At a Forum on Sex Trafficking in St. Paul, MN, in June, 2015, featuring Senator Amy Klobuchar and Cindy McCain, Robin Goldman used her day off to listen and learn. She was interested in part because at her Church she’s been a long-term member of the Compassion & Justice Committee. When someone suggested sex trafficking as a new area of focus, Robin felt compelled to work on it. Listening to the speakers at the forum and to the discussion after, she heard the emphasis on responding to women and children who’d been trafficked in a compassionate way, to provide safety and to make it easier for them to seek help and to report those who had been involved in abusing/exploiting them. She recognized that as important as these goals are, after Patty Wetterling raised the need for more attention on primary prevention, Robin wanted to validate her perspective. Additionally, Robin raised the issue of what faith communities could do in terms of a compassionate and socially just response to help change the social norms in which this continues to happen.
As an audience member there, I felt the intensity of interest in Robin’s points. The support came from a range of groups who are already doing work within their communities of faith, as well as from influential business leaders like Marilyn Carlson Nelson, in addressing sex trafficking, who also recognized the potential of doing more with and through faith communities. Robin noted that after the forum several people approached in appreciation of her comment, to talk about what they were doing and to connect. She said, “What followed was a stream of emails between attendees and other members of the Compassion and Justice Committee at my church, invitations to share resources and establish some collaborative initiatives. It is exciting to expand the web of connections in this work. Partnering with others has so much more potential to expand our resources, opportunities and influence, especially given limited time.”
Robin, like many ATSA members, has a wealth of expertise and a wide network of resources she could link congregates to, but very little time. She remembered that an early influence and inspiration in her life was Fay Honey Knopp, who during her life had been a huge influence on the field as Director of Safer Society Program, then a national referral service for sex offenders seeking treatment. Robin described how gracefully Fay connected people who had shared interests in doing this work. She said Fay would often come to her saying “I need you to meet someone” and then would drag her across the room to assure a real connection. Robin recognized how that action bridges opportunities and resources in a valuable way. Now Robin is practicing being the person who identifies people who need to connect and makes sure they do. She recognizes she can’t do all the work, but she can help launch efforts by getting the right people and resources together.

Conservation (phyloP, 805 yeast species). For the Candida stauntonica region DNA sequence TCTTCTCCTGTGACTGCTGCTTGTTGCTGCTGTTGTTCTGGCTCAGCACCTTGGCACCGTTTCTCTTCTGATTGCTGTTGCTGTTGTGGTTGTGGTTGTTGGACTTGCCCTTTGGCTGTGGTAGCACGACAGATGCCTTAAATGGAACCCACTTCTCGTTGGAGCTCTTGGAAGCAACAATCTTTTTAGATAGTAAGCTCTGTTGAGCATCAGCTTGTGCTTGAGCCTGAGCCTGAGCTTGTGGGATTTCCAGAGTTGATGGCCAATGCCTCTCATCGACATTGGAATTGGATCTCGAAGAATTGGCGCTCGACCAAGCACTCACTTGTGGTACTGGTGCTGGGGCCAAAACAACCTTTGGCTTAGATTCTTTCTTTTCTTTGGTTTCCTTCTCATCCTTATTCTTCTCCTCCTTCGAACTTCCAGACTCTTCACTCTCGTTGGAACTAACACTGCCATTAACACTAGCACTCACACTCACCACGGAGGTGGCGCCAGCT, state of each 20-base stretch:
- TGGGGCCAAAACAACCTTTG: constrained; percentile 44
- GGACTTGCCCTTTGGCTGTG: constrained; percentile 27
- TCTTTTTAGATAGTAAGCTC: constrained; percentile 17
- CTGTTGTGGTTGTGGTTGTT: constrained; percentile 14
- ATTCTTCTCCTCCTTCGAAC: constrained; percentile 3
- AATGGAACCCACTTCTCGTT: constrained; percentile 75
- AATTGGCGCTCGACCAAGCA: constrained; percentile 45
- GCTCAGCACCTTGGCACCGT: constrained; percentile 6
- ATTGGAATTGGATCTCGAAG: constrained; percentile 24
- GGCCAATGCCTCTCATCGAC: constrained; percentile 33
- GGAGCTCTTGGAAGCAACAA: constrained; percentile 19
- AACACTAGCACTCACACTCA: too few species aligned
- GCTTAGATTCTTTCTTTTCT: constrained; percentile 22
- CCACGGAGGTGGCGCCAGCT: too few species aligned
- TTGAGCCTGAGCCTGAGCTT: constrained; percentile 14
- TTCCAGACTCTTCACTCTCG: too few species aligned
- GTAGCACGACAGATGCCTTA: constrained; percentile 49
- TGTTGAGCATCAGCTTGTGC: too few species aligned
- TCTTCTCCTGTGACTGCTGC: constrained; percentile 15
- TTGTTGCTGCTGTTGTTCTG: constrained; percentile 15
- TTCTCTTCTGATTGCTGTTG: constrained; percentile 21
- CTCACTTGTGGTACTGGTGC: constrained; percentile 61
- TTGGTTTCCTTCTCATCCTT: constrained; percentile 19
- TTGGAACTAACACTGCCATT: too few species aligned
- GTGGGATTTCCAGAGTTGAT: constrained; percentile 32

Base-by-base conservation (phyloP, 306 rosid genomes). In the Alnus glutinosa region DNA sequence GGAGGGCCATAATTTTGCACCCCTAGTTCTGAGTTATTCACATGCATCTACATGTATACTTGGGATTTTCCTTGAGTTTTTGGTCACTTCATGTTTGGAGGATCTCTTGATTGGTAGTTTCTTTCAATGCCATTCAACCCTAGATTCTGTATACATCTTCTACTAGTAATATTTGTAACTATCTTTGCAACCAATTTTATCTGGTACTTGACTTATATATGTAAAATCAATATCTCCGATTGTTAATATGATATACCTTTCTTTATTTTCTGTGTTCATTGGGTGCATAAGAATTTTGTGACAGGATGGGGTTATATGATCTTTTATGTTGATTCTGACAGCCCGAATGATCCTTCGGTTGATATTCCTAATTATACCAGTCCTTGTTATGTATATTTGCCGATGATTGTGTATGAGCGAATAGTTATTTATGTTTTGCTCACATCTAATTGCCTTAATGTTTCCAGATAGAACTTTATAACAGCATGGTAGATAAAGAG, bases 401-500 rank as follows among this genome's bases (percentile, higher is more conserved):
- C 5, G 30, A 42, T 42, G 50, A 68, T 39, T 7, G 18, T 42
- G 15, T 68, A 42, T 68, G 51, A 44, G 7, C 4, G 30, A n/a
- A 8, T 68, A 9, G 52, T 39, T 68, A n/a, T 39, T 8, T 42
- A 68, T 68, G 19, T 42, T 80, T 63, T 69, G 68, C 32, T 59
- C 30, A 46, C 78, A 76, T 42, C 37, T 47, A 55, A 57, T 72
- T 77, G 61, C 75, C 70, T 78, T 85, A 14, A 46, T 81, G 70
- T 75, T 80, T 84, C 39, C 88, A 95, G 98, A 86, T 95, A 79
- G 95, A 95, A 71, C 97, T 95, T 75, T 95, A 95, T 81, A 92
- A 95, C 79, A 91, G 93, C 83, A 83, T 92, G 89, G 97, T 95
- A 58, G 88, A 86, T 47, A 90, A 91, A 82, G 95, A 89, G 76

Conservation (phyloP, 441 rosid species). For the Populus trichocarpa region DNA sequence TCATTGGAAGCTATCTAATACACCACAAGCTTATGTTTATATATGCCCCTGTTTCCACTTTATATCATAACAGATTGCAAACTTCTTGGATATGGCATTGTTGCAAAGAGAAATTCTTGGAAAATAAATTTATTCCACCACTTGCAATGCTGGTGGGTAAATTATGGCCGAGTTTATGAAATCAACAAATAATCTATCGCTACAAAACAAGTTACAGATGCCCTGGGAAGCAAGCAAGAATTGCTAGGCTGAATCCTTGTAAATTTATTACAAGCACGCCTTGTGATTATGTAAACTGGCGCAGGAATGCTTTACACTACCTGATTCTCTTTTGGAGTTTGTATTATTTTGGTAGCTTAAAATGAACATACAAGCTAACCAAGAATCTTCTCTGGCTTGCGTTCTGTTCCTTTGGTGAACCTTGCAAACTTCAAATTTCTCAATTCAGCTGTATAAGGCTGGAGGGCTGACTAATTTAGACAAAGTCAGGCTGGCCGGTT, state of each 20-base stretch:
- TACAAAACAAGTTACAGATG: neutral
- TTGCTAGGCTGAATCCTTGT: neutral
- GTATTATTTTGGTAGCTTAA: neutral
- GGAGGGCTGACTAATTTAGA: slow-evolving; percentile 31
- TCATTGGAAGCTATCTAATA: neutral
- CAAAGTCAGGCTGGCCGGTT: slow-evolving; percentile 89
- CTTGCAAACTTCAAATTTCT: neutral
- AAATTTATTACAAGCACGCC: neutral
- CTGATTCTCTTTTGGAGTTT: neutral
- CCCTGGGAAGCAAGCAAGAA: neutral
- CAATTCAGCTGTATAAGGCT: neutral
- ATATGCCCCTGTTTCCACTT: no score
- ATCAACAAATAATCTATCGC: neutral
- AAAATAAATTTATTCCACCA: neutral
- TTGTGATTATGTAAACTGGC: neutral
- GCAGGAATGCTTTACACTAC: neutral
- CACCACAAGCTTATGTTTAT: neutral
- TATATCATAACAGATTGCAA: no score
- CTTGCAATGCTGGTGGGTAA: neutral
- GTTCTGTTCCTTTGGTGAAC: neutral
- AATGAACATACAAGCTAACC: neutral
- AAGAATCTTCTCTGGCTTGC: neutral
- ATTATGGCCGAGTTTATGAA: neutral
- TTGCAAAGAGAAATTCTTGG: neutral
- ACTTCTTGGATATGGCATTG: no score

With 33 years under her belt of working with those who’ve committed sex offenses, Robin knows the power in using her knowledge about sex offenders and applying it to prevention. She practices being that voice at the table who brings the information about preventing perpetration, especially for our young boys. Robin’s learned how equally important it is to work with those who work with victim/survivors, to hear their perspective and for them to hear hers and to partner on recommendations for actions and policies needed.
Robin’s story reminds us that we all have many spheres of influence in which to use our knowledge and influence to advance prevention. When it comes to making a difference in and through her church, Robin says, “I also see the opportunity in faith communities to invite a dialogue that will facilitate honest and open discussions about sensitive issues that affect all of us, including sex trafficking. I am aware that my faith community, like all communities, includes youth and adults at risk to be victimized and at risk of perpetrating sexual abuse. Faith communities can educate and support members and families to seek understanding, help and support. They can provide a place that nurtures healthy sexual attitudes and compassionate actions.”
Even if we don’t have much time to give, we can offer the resources we know of to inspire others to take action and make their work a lot easier. While the work at Robin’s church is only just beginning, she believes in building on the power of faith communities to help members rethink what we see all around us (children and adults) and to transform destructive social norms into constructive ones… to put into practice compassion and justice.
A Time to Build: Creating Sexually Healthy Faith Communities, 2nd Edition, by Rev Debra Haffner, (2012)
Robin Goldman, MA, LP, works at Minnesota Department of Corrections-Lino Lakes, where she is the Sex Offender Treatment Program Director. Robin is also an ATSA Clinical Member. PLEASE NOTE; Robin’s personal statements and opinions shared should not be assumed to reflect the views of the Minnesota DOC.
, MA, Founder/Director, Sensibilities Prevention Services, her training and consultation business based in Minneapolis, MN has been working to prevent child sexual abuse, exploitation and sexual violence since 1976. She is a member of the ATSA Prevention Comm